- Not speaking the right language.
- Failure to quantify risk, opportunities, productivity, linkages of built environment to organization success/failure.
- First-cost vs. life-cycle cost approach.
- Inability to collaborate internally and externally with services providers, stakeholders.
- Lack of standardized terms, metrics, robust and proven business processes and metrics.
- Following the “traditional/safe” path, i.e. existing legacy technology and/or data project delivery methods (design-bid-build, design-build), vs. integrated project delivery and/or job order contracting).
- Failure to compare in-house and service provider material, equipment, and labor costs with standards such as RSMeans Cost Data.
- Reactionary vs. pro-active approach and methods.
- Failure to adopt agile and continuous improve approaches
- Lack of relevancy.
It’s time for Owners to stop the marketing… Stop hyping their LEED Silver or “Whatever” Buildings… and actually participate in life-cycle management of the built environment supported by digital technology. This is the real BIM / BLM (built-environment life-cycle management) and it’s critical to the financial, economic and mission goals of many/most organizations.
Improved decision making with respect to construction, repair, renovation, operations, and sustainability of the built environment, as well as associated efficient construction project delivery has several basic requirements.
1. Recognition and consistent implementation of built-environment life-cycle management (BLM) “best practices” relative to business processes, workflows, requisite competencies, technologies, information management requirements, and associated metrics.
2. Standardized robust terms, definitions, and inter-relationships for all associated built environment practice areas and/or competencies.
3. A focus upon life-cycle costs vs. first costs in terms finance and environmental impact.
4. Collaborative project delivery methods and practices such as Integrated Project Delivery (IPD), Job Order Contracting, (JOC), and Public Private Partnerships (PPP) vs. traditional ad-hoc and antagonistic methods such as design-bid-build (DBB) or interim methods such as design build (DB).
5. Continuous monitoring and improvement.
Owners pay the bills are ultimately responsible for managing the built environment efficiently. It’s beyond time that many/most Owners get started!
BIM, EVM, TCO (or TCM – Total Cost Management) are all inter-related
BIM is the life-cycle management of the built environment supported by digital technologies.
TCM is effective application of professional and technical expertise to planand control resources, costs, profitability and risks. Simply stated, it is a systematic approach to managing cost throughout the life-cycle of any enterprise, program, facility, project, product, or service. This is accomplished through the application of cost engineering and cost management principles (I assert this aspect is somewhat incorrect…it not only cost engineering and cost managemt principles, but rather the application and integration multi-discipline competencies;…but hey this definition is from the AAECI, so how can I complain?). , proven methodologies and the latest technology in support of the management process. It can also be considered the sum of the practices and processes that an enterprise uses to manage the total life-cycle cost investment in its portfolio of strategic assets. (Source: (PUBLIC REVIEW DRAFT) AACE® International Recommended Practice No. 82R-13 EARNED VALUE MANAGEMENT (EVM) OVERVIEW AND RECOMMENDED PRACTICES CONSISTENT WITH ANSI EIA-748)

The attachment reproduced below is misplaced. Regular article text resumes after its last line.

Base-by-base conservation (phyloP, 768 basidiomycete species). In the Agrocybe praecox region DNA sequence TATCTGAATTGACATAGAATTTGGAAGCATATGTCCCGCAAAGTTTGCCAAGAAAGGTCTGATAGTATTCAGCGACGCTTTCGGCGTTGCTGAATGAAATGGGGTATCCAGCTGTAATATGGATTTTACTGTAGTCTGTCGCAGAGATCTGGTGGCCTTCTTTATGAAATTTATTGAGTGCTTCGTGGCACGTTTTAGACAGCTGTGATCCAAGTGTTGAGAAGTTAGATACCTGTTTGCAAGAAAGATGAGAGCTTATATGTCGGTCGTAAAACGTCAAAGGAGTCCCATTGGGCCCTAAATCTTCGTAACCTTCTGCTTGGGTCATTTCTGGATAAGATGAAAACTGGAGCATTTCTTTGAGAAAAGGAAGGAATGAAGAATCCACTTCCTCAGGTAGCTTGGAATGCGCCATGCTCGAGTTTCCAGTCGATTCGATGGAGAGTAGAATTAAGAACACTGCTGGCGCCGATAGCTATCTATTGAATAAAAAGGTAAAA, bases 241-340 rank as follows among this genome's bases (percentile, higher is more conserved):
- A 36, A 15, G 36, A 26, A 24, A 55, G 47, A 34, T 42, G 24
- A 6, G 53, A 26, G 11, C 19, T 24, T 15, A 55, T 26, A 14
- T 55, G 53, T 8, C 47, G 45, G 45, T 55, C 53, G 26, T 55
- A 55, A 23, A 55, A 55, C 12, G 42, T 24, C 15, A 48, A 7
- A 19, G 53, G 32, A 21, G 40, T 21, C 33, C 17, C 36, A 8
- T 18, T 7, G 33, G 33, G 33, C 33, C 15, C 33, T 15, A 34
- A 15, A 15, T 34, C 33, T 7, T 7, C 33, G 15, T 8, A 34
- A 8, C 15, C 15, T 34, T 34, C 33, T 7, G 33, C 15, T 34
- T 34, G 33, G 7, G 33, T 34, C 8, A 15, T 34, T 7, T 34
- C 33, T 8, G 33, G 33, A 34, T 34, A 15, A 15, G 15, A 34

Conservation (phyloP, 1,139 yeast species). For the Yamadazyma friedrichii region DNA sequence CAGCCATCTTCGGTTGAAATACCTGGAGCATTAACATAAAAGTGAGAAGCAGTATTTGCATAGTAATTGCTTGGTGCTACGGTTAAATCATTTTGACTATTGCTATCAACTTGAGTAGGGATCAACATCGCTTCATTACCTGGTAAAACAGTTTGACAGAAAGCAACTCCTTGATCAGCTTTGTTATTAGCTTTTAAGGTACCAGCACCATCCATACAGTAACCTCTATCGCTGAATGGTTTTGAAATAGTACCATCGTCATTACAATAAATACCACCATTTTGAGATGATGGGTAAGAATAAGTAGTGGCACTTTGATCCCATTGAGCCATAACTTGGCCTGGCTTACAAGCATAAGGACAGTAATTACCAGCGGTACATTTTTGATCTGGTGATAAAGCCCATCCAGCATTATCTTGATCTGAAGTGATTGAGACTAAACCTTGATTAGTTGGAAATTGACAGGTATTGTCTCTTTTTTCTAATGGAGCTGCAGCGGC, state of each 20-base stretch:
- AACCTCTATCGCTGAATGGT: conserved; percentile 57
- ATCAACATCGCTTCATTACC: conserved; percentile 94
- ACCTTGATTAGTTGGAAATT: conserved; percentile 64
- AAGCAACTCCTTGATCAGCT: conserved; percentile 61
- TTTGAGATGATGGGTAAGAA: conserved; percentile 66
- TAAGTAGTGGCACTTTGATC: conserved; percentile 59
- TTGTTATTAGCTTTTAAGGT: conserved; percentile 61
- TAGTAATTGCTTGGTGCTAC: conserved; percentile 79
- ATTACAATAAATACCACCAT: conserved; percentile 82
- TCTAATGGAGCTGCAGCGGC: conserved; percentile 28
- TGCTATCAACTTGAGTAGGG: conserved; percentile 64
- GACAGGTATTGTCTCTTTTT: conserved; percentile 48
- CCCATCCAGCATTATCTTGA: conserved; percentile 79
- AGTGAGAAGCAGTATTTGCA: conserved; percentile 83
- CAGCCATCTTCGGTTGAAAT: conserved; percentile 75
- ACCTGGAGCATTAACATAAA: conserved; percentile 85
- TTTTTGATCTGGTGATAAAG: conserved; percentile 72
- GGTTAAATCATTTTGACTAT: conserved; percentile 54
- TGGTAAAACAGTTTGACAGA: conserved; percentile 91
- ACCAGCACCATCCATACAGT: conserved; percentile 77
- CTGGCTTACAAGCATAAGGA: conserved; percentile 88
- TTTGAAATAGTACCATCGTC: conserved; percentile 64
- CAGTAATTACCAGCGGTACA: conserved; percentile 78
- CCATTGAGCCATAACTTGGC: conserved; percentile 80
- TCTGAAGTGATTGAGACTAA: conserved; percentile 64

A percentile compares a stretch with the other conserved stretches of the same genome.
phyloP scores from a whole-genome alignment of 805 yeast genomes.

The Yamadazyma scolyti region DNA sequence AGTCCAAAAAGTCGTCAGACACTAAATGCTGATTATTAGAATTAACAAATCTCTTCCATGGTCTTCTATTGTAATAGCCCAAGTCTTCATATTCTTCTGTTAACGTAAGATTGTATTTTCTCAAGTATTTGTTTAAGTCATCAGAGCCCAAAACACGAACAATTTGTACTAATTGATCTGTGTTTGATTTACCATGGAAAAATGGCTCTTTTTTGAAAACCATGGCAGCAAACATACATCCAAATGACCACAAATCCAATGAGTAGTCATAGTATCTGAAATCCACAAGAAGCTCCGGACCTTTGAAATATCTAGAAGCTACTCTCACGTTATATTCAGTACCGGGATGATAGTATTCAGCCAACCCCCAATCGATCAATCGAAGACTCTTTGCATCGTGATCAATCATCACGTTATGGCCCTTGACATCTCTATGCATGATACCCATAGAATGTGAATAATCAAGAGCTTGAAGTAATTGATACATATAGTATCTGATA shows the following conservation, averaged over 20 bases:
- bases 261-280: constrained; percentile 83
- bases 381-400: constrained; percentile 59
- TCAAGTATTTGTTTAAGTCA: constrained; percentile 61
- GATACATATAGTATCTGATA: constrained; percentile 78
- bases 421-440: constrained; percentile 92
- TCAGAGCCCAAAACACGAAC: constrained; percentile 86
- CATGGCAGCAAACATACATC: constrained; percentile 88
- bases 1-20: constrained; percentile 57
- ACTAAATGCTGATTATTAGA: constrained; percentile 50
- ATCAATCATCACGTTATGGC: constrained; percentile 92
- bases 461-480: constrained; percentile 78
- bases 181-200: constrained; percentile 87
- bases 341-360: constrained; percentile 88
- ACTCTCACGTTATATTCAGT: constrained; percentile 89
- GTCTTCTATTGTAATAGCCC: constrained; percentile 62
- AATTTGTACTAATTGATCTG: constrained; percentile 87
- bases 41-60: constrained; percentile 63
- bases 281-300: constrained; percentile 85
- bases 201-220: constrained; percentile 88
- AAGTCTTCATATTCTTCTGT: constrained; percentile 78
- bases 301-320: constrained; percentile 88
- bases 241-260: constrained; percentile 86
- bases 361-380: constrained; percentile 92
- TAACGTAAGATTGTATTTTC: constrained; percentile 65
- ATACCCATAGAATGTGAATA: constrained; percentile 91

EVM has two critical flaws…
1. No mention of the need for collaborative project delivery methods, examples in construction sector being IPD – Integrate Project Delivery and JOC – Job Order Contracting. I argue that EVM is little more than an accounting number crunching exercise unless embedded within a collaborative project delivery methods. (History BTW proves me write on this… just as in the case of ISO 9000, consultant made millions while little true improvement in fundamental business processes was gained).
2. No mention of functional as well as physical metrics. Both are required in terms of a product, building, etc.
So, what is needed?
A complete ontology for each sector (built infrastructure, products, etc.). A life-cycle management strategy noting all required competencies, process, technologies, stakeholder, etc. etc.
And a rich listing of metrics.
Building Information Management (that’s right forget the “modeling” distraction), BIM, is the life-cycle management of the built environment supported by digital technology.
What is required to accomplish BIM?
1. Commitment, understanding, and knowledge on the part of all stakeholders – Owner, AEs, Contractors, Subs, Product and Service Providers, and Oversight Groups.
2. Robust, collaborative business practices complete with a well defined ontology, metrics, and methods for continuous improvement.
3. Open standard technology (cloud computing, GIS, CPMS, CAFM, Cost Estimating, Project Delivery, BAS, Visualization) that embeds and supports life-cycle management processes.
Simple right? Well actually it is, IF AND ONLY IF, Owners drive the process (they pay the bills, period…not AEs, Contractors, Trades) and Suppliers are willing and capable of working in a collaborative BIM environment (not all will be…FACT).
Now for a few specifics… not in any particular order:
Life-cycle management of the built environment requires the integration of disparate information, parties, domains…etc., each having their own value, contribution, level of permanence, etc. in order to define the scope, schedule, cost/budget (initial and life-cycle) budget, performance, value of a project or potential project.